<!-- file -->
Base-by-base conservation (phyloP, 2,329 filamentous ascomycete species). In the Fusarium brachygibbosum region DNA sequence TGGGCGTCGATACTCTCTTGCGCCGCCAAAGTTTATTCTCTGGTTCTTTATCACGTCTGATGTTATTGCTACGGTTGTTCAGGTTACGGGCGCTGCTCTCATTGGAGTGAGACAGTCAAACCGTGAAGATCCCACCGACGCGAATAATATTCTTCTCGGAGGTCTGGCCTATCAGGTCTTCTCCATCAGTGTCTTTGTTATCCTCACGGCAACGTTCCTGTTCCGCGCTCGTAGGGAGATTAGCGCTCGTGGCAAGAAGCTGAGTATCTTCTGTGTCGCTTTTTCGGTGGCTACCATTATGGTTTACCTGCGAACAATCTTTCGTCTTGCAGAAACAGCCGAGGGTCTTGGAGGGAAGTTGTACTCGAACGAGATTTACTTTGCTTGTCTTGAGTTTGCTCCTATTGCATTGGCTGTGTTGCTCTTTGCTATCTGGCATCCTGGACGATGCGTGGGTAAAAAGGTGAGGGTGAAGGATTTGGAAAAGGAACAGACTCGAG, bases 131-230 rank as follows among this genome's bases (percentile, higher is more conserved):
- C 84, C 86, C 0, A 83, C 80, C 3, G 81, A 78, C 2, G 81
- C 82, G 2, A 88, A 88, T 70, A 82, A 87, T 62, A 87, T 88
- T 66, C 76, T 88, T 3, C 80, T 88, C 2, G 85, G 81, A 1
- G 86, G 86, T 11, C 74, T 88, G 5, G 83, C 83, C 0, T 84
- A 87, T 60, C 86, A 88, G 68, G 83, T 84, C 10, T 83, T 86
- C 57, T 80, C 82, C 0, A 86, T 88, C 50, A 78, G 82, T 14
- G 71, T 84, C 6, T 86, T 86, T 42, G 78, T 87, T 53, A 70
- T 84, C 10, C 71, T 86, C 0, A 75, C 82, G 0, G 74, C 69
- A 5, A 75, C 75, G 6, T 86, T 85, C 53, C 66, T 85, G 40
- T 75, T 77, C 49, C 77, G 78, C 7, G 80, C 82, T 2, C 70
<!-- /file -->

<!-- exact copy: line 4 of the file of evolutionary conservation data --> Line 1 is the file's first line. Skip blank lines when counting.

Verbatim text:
- T 66, C 76, T 88, T 3, C 80, T 88, C 2, G 85, G 81, A 1